How many women could've ably taken over for departing host Craig Ferguson on CBS's "The Late Late Show"? A lot, according to our count. But as Kathy Griffin alleges, the network never even considered a female host for the job before bringing on British comedian James Corden as Ferguson's replacement.

"I was interested in the Ferguson spot long before it was announced because I had a feeling things might shift," Griffin told The Associated Press. "My joke phrase is, 'I can start Monday.'"

Except Griffin quickly realized that becoming the first female host of a late-night show on a major network since Joan Rivers' brief run on FOX wouldn't be quite so easy.

"They're not considering females at this time," she quotes one executive as saying.

Griffin's alleged retort: "You realize that's illegal to say in a business meeting?"

"I walk into the (meeting) room thinking, 'I'll give it a shot,'" she continued. "I leave the room thinking, 'I never had a chance.'"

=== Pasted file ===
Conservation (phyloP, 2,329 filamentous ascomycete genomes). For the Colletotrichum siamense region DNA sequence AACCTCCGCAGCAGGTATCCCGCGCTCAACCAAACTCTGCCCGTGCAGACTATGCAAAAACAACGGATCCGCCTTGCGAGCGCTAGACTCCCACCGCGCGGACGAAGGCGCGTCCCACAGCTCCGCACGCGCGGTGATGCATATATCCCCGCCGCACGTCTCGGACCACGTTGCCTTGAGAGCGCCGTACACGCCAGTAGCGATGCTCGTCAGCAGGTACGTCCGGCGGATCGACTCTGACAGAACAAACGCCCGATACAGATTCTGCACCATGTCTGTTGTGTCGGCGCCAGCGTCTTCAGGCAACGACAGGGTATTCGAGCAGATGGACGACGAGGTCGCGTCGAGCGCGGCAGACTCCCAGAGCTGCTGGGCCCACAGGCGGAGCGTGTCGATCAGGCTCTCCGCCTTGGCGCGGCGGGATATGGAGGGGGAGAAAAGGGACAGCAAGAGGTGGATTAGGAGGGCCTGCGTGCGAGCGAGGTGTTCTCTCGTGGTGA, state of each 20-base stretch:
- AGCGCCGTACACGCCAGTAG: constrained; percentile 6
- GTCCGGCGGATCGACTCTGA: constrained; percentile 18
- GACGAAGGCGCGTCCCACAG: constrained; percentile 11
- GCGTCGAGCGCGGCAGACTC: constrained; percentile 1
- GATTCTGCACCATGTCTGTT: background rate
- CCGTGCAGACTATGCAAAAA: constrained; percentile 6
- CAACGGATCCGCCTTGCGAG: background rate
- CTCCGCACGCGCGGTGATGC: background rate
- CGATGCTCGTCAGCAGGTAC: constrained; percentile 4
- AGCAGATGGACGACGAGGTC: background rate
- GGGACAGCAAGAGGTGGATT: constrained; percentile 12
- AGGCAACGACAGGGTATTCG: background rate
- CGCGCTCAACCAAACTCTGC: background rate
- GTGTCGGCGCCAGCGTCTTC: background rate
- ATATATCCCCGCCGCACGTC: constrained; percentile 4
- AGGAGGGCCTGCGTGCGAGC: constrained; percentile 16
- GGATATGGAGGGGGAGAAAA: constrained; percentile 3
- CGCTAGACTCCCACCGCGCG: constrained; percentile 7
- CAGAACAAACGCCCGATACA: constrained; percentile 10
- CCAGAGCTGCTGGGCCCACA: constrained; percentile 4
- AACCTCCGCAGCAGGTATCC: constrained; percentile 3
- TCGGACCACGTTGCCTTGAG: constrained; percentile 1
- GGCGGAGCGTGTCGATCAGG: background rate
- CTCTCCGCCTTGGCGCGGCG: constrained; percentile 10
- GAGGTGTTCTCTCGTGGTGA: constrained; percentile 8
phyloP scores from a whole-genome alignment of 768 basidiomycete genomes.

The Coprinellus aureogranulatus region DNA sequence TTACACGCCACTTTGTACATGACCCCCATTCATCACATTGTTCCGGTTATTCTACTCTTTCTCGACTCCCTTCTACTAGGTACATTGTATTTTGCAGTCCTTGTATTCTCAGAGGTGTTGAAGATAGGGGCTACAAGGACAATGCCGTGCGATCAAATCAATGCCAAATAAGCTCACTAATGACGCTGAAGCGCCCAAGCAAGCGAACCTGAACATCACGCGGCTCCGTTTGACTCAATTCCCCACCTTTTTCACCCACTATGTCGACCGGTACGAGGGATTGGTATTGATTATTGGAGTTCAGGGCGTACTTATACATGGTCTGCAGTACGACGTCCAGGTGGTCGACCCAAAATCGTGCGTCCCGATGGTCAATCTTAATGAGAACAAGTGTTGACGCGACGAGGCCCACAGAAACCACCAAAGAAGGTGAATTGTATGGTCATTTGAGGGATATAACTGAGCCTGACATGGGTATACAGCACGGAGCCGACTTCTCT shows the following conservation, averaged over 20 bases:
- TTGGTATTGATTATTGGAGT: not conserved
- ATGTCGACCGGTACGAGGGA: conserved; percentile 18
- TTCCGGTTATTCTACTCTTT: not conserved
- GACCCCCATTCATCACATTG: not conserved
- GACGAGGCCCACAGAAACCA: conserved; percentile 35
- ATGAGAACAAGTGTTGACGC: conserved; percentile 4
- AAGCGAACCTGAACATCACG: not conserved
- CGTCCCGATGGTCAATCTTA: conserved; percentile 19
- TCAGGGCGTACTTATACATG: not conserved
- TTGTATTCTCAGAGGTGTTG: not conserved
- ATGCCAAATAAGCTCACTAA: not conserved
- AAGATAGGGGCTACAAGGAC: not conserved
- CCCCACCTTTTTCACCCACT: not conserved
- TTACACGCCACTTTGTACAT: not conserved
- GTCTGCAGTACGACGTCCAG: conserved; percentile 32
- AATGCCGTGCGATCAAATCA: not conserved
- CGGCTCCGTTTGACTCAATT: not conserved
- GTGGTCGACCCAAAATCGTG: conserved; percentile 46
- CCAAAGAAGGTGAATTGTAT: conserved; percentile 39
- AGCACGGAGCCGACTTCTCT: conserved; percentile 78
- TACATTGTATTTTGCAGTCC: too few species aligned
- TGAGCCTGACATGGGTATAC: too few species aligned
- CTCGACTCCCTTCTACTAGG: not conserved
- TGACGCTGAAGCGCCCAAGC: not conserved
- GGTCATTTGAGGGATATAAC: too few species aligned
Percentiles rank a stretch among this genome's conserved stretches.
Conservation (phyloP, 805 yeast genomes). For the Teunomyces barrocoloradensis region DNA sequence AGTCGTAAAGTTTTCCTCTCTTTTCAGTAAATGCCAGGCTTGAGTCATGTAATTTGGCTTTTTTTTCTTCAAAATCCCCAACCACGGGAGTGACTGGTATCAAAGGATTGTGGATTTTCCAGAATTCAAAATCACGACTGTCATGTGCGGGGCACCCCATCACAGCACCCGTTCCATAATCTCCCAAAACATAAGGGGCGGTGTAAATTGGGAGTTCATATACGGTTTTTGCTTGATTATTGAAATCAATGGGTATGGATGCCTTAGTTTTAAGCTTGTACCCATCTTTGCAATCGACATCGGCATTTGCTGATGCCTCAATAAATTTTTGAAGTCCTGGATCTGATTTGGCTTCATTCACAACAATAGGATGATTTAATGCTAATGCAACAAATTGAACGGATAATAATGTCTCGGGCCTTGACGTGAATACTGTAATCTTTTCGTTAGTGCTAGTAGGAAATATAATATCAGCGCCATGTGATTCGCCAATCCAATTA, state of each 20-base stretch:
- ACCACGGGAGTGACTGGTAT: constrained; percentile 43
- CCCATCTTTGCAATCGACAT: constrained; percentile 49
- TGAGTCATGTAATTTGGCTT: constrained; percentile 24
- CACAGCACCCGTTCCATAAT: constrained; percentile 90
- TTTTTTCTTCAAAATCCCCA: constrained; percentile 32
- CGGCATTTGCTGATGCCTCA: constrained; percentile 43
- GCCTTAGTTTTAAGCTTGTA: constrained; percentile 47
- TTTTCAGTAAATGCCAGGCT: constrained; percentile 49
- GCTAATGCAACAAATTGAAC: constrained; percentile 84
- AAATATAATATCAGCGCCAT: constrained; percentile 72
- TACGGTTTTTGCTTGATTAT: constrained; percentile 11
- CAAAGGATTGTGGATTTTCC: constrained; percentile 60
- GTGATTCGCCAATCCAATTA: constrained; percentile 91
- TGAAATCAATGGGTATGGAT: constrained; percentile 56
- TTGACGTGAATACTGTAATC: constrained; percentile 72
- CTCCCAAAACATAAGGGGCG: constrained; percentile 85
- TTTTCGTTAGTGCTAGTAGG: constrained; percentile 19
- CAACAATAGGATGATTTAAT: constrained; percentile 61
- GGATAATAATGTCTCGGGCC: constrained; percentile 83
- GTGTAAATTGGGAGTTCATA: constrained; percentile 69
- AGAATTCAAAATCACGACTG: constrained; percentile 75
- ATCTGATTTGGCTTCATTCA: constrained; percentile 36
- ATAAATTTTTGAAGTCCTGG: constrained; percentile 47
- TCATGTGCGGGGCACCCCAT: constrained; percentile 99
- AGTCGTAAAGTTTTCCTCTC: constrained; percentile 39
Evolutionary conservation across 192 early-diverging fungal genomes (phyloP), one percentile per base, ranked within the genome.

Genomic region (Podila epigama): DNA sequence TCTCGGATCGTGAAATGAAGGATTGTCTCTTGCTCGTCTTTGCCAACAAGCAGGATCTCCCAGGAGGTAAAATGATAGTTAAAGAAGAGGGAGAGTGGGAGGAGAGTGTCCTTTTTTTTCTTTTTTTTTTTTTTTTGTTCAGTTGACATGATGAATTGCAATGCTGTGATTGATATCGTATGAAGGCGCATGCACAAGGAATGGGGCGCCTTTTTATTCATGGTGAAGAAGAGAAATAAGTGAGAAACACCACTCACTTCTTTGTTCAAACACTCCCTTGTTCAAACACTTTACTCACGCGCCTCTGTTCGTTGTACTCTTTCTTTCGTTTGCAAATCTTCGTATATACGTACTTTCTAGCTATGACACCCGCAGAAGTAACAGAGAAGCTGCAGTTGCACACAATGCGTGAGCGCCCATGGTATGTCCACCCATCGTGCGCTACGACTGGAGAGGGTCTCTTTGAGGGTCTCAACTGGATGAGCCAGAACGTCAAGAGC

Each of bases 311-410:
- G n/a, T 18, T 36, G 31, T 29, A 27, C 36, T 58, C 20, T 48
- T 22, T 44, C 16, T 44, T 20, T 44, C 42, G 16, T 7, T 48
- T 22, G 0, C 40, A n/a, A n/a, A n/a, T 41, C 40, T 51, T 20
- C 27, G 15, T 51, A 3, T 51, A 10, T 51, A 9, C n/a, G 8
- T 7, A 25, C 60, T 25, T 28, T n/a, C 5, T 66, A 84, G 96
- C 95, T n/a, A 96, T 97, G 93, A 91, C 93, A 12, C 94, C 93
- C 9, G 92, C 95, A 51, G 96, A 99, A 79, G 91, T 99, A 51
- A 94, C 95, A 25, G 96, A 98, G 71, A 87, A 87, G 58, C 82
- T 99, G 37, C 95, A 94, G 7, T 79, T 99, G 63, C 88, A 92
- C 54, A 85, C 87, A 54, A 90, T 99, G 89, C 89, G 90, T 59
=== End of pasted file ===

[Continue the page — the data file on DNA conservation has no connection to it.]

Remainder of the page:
A representative for the network, meanwhile, tells Buzzfeed that not only did no CBS executive ever make that comment, but that the meeting in question never even took place. Moreover, the rep insists that CBS did in fact consider “several female candidates” to replace Ferguson - a claim that will no doubt leave many feeling skeptical considering the lamentable lack of diversity seen in late-night television over the last 60-plus years. And considering the relative youth of the newest crop of white male hosts, it could be a long time before a woman gets another crack.

"We could be looking at 40 or 50 years until a woman is hosting a network late-night talker," she said. "Here's the deal: We're (screwed)."

A former contributor to sites including MTV's The Backlot and Bloody-Disgusting, Chris Eggertsen worked in film development before indulging his love of pop culture writing full time. He specializes in horror, the intersection of social issues and entertainment and Howard Stern. He's on Twitter @HitFixChris.